MALONE. 4 Marshal, command, &c.] The old copies-Lord Marshal ; but (as Mr. Ritson observes,) the metre requires the omission I have made. It is also justified by his Majesty's repeated address to the same officer, in Scene III. STEEVENS.

“ Lord Marshal.” Mr. Steevens, with his usual disregard of the ancient copies, omits the word Lord, forsooth to assist the metre; and he says, the omission is “justified by his Majesty's repeated address to the same officer in Sc. III.” We are therefore to suppose that whatever form of address the poet has used in one scene, must be likewise employed by him in every other!

The truth is, the metre is such as the poet has used in innumerable other places. MALONE.

5 — Duchess of Gloster.] The Duchess of Gloster was Eleanor Bohun, widow of Duke Thomas, son of Edward III.

WALPOLE. 0 - the part I had-] That is, my relation of consanguinity to Gloster. HANMER.

unt.

ER'S

Vlood

Who when he sees' the hours ripe on earth,
Will rain hot vengeance on offenders' heads.
Duch. Finds brotherhood in thee no sharper

spur ?
Hath love in thy old blood no living fire ?
Edward's seven sons, whereof thyself art one,
Were as seven phials of his sacred blood,
Or seven fair branches springing from one root:
Some of those seven are dried by nature's course,
Some of those branches by the destinies cut:
But Thomas, my dear lord, my life, my Gloster,
One phial full of Edward's sacred blood,
One flourishing branch of his most royal root,-
Is crack'd, and all the precious liquor spilt;
Is hack'd down, and his summer leaves all faded ,
By envy's hand, and murder's bloody axe.
Ah, Gaunt ! his blood was thine ; that bed, that

womb,
That mettle, that self-mould, that fashion’d thee,
Made him a man; and though thou liv’st, and

breath’st,
Yet art thou slain in him : thou dost consento

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7- HEAVEN;
Who when he sees-] The old copies erroneously read :

“ Who when they see ."
I have reformed the text by example of a subsequent passage,
p. 20:

" heaven's substitute,

His deputy, anointed in his sight,” &c. Steevens.
8 One phial, &c.] Though all the old copies concur in the
present regulation of the following lines, I would rather read :-

One phial full of Edward's sacred blood
Is crack'd, and all the precious liquor spill'd;
“ One flourishing branch of his most royal root

“ Is hack'd down, and his summer leaves all faded.
Some of the old copies in this instance, as in many others,
read vaded, a mode of spelling practised by several of our an-
cient writers. After all, I beliere the transposition to be need-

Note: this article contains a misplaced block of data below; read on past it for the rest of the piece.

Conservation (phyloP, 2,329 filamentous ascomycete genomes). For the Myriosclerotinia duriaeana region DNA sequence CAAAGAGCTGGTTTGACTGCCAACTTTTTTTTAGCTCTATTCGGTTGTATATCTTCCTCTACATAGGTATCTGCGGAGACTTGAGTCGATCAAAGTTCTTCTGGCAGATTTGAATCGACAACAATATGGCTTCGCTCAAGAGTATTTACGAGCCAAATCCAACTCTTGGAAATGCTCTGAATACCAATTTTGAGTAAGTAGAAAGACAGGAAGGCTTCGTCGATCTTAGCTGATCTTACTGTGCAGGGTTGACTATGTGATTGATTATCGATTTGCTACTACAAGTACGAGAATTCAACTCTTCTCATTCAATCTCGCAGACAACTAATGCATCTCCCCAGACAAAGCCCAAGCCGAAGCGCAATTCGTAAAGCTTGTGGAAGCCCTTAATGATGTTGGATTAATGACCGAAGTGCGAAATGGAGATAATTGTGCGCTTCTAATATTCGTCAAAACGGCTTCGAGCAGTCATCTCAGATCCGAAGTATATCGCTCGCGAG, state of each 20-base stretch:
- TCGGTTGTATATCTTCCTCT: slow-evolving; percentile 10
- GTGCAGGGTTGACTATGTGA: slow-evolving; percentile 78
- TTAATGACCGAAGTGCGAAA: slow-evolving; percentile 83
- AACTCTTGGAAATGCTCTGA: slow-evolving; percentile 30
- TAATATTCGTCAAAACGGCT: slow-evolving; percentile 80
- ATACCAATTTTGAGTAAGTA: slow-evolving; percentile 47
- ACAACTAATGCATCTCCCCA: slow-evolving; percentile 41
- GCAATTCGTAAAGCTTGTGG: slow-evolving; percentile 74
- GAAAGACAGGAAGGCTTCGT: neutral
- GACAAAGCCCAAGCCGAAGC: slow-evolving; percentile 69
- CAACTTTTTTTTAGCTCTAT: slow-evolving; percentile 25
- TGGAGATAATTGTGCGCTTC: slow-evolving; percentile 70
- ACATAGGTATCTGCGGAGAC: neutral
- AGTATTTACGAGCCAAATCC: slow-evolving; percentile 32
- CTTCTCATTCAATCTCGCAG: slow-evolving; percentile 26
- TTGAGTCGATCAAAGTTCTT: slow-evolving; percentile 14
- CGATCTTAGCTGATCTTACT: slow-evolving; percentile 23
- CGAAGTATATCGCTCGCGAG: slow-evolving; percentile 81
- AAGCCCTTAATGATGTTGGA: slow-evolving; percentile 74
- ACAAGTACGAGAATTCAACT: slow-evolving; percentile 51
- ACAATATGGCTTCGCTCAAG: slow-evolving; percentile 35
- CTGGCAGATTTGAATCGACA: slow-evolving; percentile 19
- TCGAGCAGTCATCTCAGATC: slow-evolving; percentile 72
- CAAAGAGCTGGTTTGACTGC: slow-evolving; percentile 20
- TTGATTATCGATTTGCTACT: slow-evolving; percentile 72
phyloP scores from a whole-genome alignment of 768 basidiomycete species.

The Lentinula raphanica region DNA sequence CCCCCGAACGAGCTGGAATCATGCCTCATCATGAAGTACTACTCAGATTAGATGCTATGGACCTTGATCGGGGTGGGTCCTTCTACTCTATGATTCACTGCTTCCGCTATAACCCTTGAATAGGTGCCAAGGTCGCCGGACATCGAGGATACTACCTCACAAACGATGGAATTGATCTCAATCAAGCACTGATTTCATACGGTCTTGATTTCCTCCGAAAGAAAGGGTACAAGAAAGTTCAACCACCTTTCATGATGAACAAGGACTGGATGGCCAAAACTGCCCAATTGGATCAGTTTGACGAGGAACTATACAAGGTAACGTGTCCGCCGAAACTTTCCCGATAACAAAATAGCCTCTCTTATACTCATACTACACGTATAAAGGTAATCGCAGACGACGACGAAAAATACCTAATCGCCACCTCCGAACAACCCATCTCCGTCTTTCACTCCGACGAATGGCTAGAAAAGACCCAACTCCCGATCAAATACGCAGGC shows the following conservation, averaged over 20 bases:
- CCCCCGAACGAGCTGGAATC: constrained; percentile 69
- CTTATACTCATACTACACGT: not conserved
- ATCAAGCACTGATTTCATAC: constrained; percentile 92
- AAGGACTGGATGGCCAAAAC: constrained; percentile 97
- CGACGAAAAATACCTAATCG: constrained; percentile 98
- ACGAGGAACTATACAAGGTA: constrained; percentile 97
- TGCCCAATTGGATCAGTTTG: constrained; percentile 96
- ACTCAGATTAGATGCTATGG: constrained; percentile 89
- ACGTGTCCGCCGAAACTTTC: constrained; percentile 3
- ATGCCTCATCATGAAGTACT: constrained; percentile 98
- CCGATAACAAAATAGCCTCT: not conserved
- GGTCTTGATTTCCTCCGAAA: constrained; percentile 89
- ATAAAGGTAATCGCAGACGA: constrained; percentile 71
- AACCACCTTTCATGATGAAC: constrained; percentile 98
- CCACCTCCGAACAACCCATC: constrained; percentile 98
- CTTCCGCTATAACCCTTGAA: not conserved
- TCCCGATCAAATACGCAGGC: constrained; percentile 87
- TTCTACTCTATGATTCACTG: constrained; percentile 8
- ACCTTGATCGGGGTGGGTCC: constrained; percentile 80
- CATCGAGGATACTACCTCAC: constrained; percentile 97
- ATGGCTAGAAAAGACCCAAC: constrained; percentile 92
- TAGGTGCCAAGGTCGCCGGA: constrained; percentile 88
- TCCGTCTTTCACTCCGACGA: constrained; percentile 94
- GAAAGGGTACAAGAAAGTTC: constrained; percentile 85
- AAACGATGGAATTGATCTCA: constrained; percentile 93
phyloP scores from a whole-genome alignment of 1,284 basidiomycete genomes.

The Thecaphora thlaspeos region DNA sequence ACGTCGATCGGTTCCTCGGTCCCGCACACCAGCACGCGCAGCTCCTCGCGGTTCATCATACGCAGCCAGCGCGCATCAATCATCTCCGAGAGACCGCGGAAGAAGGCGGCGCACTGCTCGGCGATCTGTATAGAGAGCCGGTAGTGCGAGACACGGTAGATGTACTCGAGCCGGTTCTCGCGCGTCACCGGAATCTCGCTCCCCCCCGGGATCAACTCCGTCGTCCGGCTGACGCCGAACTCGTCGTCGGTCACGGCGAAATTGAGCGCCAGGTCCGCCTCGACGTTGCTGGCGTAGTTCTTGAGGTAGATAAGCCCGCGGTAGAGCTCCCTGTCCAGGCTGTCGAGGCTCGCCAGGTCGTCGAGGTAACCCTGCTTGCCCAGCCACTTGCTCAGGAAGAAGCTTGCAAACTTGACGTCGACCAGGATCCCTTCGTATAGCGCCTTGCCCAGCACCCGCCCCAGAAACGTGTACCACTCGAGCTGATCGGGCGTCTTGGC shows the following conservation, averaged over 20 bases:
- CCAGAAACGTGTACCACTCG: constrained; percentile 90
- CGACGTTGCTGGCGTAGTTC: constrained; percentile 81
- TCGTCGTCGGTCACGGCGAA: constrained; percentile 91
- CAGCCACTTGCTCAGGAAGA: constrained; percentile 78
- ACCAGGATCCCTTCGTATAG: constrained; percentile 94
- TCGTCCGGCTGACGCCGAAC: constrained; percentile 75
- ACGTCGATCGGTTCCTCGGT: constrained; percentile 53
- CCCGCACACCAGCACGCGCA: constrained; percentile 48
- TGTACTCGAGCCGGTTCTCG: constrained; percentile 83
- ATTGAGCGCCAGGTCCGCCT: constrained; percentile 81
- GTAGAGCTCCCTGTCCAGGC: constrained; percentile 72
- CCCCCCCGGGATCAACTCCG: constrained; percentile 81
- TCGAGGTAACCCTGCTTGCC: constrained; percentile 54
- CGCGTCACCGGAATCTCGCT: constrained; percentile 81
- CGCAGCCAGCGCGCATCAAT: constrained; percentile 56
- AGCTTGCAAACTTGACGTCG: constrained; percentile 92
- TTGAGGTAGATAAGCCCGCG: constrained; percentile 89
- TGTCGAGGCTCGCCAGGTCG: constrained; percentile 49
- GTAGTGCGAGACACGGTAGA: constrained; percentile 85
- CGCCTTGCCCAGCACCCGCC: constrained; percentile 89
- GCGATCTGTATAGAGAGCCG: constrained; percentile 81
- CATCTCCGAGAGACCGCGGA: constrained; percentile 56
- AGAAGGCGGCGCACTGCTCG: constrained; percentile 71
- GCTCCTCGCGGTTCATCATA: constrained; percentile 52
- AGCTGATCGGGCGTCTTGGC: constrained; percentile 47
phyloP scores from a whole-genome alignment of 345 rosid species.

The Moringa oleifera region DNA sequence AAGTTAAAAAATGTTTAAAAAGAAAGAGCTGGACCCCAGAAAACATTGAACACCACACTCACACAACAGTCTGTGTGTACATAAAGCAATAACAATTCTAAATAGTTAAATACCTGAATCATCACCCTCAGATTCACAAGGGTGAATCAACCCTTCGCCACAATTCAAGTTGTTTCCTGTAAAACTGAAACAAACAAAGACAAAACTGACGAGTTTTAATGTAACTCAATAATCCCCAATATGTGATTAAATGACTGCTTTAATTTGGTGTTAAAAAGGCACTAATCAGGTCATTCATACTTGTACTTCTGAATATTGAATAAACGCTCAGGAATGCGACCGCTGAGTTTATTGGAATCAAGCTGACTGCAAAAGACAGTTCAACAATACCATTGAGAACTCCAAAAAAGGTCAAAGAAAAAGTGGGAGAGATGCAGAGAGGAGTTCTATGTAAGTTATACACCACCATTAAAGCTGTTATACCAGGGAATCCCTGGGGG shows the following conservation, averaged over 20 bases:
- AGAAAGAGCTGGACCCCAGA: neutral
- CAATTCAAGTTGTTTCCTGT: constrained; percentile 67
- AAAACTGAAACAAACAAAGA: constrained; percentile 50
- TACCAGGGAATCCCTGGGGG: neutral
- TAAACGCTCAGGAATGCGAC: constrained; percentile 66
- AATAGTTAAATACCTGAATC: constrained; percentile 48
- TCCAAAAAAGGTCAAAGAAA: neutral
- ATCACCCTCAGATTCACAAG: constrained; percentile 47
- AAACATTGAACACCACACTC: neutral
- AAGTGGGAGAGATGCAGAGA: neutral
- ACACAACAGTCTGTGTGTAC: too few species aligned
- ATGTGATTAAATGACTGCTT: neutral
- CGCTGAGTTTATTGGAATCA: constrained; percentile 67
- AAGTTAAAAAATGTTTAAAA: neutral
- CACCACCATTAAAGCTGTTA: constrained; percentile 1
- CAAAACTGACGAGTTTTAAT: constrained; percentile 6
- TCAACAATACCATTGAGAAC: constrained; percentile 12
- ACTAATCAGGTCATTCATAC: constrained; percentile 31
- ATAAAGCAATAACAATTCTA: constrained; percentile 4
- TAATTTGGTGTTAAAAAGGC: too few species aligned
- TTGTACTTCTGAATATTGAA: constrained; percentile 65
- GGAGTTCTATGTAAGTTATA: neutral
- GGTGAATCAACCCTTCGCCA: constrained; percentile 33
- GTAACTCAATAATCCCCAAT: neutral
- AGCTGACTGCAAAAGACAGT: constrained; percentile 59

less. Steevens.
I thou dost cONSENT, &c.] i. e. assent. So, in St. Luke's

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In some large measure to thy father's death,
In that thou seest thy wretched brother die,
Who was the model of thy father's life.
Call it not patience, Gaunt, it is despair:
In suffering thus thy brother to be slaughter'd,
Thou show'st the naked pathway to thy life,
Teaching stern murder how to butcher thee :
That which in mean men we entitle-patience,
Is pale cold cowardice in noble breasts.
What shall I say? to safeguard thine own life,
The best way is—to 'venge my Gloster's death.
Gaunt. Heaven's is the quarrel ; for heaven's

substitute,
His deputy anointed in his sight,
Hath caus'd his death: the which if wrongfully,
Let heaven revenge ; for I may never lift
An angry arm against his minister.
Duch. Where then, alas ! may I complain my-

self '?
GAUNT. To heaven, the widow's champion and

defence.

& caitifi Farewel

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GAC

As muc Duci

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Gospel, xxiii. 51 : “ The same had not consented to the counsel and deed of them.” STEEVENS.

1 may I COMPLAIN myself ?] To complain is commonly a verb neuter, but it is here used as a verb active. So, in a very scarce book entitled A Courtlie Controversie of Cupid's Cautels, &c. Translated from the French, &c. by H. W. (Henry Wotton] Gentleman, 4to. 1578 : “ I coulde finde no companion, eyther to comforte me, or helpe to complaine my great sorrowe.” Again, p. 58 : “ — wyth greate griefe he complained the calamitie of his

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countrey."

Again, in The Queenes Majesties Entertainment in Suffolke and Norfolke, by Thomas Churchyard : “ — Cupid encountring the Queene, beganne to complayne hys state and his mothers," &c. Dryden also employs the word in the same sense in his Fables :

“Gaufride, who couldst so well in rhyme complain

« The death of Richard with an arrow slain.” Complain myself (as Mr. M. Mason observes,) is a literal translation of the French phrase, me plaindre. STEEVENS.